Welcome to the second installment of “Heeding the Call,” in which I recount the history of the Mandalorian Mercs fan group. (And a big thanks to everyone who commented and wrote in about part one.) Let’s resume our flashback to 2007, shall we?
Welcome to the third of 12 articles revealing — for the first time ever — material cut from The Essential Guide to Warfare before its April 2012 publication. Each section will be preceded by brief comments discussing why the material wound up on the cutting-room floor.
XIM THE DESPOT
Jason Fry: I’ve been a huge fan of Xim the Despot ever since reading about this ancient galactic ruler in the pages of Brian Daley’s Han Solo and the Lost Legacy back in 1980. I’ve never missed a chance to fill in Xim’s backstory, starting with a write-up of the planet Desevro in Wizards of the Coast’s Geonosis and the Outer Rim Worlds and continuing in The Essential Atlas. The Atlas had barely reached bookstores before I started working up an online supplement about the Tion Hegemony, Xim’s old stomping grounds.
I continued this merry obsession in Warfare — among other things, that book features the first-ever look at Xim’s warships. But looking over the Warfare manuscript, I knew I’d gone way overboard –– this wasn’t The Essential Guide to Xim the Despot. I like this goofball mashup of Hamlet, “Ozymandias,” and snobby English 19th century travel narratives. But as was often true with Warfare’s “in-universe” essays, it was less important than the more straightforward writing about Xim we already had quite a lot of.
What originally started out as strictly a Star Wars event, Fan Days has become something of a pop culture show held each October at the Irving Convention Center in Irving, Texas. This is one of three different shows we put on in the Lone Star state each year. Our media guests range from Star Wars to Star Trek, Battlestar Galactica to The Walking Dead, Back to the Future to Lord of the Rings and everything in between from both film and television.
This past October 4-6, we had a great lineup of Star Wars talent for attendees to meet. As usual, I had each guest into the Official Pix autograph office during the show to sign for us on a variety of items in varying numbers. Personally, this is my favorite time with our guests. It’s quiet, the A/C is cranked down, there’s an ice-cold water station and comfortable chairs making it one of the more pleasant locations.
The Star Wars Holiday Special celebrates its 35th anniversary this year. The show aired in the US on November 17, 1978, on CBS for the first and only time. The 97-minute special would also air in other countries. It’s safe to assume that it probably wasn’t what most fans had expected it to be. It featured Leia singing lyrics to the Star Wars Main Theme, it featured Luke who apparently hadn’t visited a Sullustan Barber (and with a lot of make-up), and it showed a bunch of strange (musical) intermezzo’s that were more than awkward. Since its initial release, there hasn’t been much love and appraisal for the Holiday Special. Therefore it has never been officially released on any medium by Lucasfilm.
In its third year, Seattle’s GeekGirlCon highlights what fans can accomplish when they put their hearts and minds into a passion project. The convention, which is run by fans for fans, sold out before the doors opened. My experience with GeekGirlCon exemplifies the best thing about conventions: getting to meet new people — specifically, in my case, lots of new Star Wars fans.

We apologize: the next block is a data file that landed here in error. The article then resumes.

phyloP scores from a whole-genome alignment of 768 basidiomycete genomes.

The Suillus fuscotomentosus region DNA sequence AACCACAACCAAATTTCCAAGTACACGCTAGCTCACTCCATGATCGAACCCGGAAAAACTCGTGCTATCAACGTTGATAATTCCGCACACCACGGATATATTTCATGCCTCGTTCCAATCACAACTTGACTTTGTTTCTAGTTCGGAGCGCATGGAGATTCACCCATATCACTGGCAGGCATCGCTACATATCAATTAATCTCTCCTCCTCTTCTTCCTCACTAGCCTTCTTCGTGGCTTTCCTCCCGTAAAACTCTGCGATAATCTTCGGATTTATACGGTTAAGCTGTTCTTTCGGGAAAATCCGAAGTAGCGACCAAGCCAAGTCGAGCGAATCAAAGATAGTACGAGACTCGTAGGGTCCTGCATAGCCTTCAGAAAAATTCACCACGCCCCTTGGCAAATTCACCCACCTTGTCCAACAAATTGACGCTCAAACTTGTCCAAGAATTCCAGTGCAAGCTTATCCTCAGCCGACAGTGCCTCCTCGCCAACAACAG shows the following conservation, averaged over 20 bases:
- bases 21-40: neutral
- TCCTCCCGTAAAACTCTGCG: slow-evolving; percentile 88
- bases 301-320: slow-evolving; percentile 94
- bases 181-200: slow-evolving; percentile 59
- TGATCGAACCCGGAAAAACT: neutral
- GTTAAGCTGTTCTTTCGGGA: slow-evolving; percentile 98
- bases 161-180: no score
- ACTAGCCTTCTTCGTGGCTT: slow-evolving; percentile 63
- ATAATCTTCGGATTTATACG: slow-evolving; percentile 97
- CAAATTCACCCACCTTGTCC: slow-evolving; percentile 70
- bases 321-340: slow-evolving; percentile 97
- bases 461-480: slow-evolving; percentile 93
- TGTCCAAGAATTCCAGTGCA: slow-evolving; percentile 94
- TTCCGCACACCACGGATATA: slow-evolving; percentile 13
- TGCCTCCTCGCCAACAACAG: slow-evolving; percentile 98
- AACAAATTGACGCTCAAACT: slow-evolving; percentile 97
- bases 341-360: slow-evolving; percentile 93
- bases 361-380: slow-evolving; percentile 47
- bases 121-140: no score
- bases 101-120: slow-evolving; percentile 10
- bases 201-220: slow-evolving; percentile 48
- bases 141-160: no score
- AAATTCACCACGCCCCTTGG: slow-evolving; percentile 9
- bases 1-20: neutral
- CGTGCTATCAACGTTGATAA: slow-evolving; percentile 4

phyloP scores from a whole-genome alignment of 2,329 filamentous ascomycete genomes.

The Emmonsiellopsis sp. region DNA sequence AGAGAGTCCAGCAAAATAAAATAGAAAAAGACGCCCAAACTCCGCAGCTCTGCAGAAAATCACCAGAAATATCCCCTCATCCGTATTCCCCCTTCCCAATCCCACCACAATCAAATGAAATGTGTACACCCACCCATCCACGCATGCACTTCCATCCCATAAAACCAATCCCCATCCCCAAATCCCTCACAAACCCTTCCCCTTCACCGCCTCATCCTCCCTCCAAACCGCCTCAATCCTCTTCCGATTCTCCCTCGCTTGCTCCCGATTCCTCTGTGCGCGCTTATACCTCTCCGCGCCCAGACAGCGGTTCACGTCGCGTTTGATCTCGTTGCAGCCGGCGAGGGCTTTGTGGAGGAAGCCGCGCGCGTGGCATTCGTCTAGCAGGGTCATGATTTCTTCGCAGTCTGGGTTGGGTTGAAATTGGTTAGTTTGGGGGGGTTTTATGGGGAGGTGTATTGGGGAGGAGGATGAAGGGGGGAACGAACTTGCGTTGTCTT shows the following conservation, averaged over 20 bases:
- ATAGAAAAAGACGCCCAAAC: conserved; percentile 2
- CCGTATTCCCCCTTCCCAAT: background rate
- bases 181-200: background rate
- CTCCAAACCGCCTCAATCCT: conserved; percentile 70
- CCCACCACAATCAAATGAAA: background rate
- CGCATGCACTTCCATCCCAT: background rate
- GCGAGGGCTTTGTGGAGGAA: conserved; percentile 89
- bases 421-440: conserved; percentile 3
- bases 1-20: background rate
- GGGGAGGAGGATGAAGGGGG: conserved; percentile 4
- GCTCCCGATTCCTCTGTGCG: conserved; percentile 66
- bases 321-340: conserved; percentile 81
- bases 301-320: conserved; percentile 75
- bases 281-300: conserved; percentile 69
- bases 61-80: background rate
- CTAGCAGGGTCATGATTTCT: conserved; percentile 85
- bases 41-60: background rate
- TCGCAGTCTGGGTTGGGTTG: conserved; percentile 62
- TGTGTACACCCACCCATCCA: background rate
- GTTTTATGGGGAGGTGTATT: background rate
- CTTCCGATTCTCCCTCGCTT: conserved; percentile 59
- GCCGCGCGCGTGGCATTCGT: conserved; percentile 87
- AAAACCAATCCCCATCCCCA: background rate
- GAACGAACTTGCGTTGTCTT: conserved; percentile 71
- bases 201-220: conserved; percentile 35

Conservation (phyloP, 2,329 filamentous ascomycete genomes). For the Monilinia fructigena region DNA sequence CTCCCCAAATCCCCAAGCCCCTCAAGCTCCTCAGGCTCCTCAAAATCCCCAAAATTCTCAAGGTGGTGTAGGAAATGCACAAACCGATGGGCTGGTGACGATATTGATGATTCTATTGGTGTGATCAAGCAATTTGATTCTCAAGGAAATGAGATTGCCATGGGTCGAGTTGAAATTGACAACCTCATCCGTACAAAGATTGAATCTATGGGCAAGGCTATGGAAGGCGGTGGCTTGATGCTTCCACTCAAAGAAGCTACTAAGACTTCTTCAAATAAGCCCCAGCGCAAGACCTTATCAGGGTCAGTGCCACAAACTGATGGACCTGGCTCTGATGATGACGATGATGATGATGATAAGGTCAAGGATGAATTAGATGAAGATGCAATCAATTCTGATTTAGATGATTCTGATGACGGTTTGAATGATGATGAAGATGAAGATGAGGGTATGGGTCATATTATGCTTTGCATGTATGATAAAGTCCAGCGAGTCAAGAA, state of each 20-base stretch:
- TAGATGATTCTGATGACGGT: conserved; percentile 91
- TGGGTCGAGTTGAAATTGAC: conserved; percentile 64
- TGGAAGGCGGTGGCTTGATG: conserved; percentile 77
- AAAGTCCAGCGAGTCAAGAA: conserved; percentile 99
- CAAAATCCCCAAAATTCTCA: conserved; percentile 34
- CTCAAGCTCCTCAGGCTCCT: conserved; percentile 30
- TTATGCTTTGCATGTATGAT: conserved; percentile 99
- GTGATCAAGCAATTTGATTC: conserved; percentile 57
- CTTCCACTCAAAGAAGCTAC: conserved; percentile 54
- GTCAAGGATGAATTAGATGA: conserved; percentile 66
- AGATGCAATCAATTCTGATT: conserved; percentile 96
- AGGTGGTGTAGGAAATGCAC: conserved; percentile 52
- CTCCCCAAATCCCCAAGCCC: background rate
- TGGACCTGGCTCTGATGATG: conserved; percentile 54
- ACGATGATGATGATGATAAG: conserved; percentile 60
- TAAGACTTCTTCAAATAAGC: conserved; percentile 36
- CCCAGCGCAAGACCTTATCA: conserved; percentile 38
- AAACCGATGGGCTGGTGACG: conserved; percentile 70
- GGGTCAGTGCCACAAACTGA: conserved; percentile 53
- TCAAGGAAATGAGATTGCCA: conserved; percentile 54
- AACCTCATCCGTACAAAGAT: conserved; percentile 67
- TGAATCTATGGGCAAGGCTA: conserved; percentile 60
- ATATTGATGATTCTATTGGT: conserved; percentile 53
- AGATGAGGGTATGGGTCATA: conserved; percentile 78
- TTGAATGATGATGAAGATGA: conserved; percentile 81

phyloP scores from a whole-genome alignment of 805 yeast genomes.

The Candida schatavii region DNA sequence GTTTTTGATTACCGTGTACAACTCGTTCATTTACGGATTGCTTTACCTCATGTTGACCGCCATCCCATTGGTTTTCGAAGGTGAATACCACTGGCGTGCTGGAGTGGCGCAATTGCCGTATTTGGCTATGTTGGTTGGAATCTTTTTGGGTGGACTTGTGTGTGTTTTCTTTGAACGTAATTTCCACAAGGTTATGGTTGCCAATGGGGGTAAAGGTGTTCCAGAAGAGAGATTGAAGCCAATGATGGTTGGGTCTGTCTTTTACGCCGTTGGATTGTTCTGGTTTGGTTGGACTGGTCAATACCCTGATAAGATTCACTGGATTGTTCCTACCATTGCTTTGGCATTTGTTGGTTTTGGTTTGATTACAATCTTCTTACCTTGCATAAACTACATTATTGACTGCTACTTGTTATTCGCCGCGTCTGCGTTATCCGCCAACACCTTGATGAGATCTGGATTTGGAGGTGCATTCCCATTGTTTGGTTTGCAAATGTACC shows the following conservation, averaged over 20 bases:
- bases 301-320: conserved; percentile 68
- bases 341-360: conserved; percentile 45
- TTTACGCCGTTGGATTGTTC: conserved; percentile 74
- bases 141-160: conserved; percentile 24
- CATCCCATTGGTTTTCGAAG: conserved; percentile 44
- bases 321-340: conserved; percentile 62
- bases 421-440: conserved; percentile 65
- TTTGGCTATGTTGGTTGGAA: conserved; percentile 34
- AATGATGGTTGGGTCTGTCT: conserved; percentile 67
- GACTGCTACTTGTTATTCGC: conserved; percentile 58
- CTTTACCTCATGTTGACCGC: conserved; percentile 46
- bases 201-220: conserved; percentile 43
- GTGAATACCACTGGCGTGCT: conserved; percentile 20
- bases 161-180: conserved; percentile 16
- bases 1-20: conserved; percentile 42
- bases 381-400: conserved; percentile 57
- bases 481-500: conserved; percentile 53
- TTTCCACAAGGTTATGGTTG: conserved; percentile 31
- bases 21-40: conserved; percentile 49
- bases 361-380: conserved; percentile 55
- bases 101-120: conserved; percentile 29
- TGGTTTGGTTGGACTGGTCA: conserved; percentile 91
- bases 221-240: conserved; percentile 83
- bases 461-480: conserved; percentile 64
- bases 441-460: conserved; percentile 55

Feel the Force…of savings! There will be sales and savings on almost everything Star Wars-related this holiday weekend and StarWars.com has compiled a guide to some of the best discounts available. Check out the list below and consider your search over: These are the deals you’re looking for.
By skybridges and streets, according to event organizer Steve Perry, well over 30,000 attendees descended on Providence’s Rhode Island Convention Center to gather at the 2013 Rhode Island Comic Con. Among a huge list of media guests and artists, Perry featured what he billed as a “very, very rare bounty hunters reunion.” Several jumped across The Pond via the Leisure Corridor. Dak made the transit north from Tierfon on the I-95 hyperlane, re-entering realspace somewhere to the west to stay at the baronial hall of a local lord and lady (a noted paleontologist pair) on the Waterman Reservoir. Headlining the con was the debonair onetime gambler and baron administrator of Cloud City, Lando Calrissian. RICC proved to be an epic Underworld gathering.
Being a proud member of the initial generation of Star Wars fans who marveled at the first film back in 1977, it’s always nostalgic look back at that time, remembering those first releases of comics, books, novels, toys, and audio. One of the many Star Wars products to arrive in the late ’70s was the latest in an ongoing line of Read-Along Adventures, released by Buena Vista Records (known here in the UK as Rainbow), which is part of Disney.
The format had been in existence since 1958, when Disneyland Records released their first large format record of Sleeping Beauty and soon a slew of Disney titles including Herbie and The Love Bug, Treasure Island, Frosty’s Adventures in Wonderland and Pirates of the Carribean (based on the ride of course, not the film) were released. 1977 arrived, bringing with it Star Wars, and by 1979 (under
the freshly monickered Buena Vista Records label) the galaxy far, far away dropped into a million kids’ cassette decks and record players.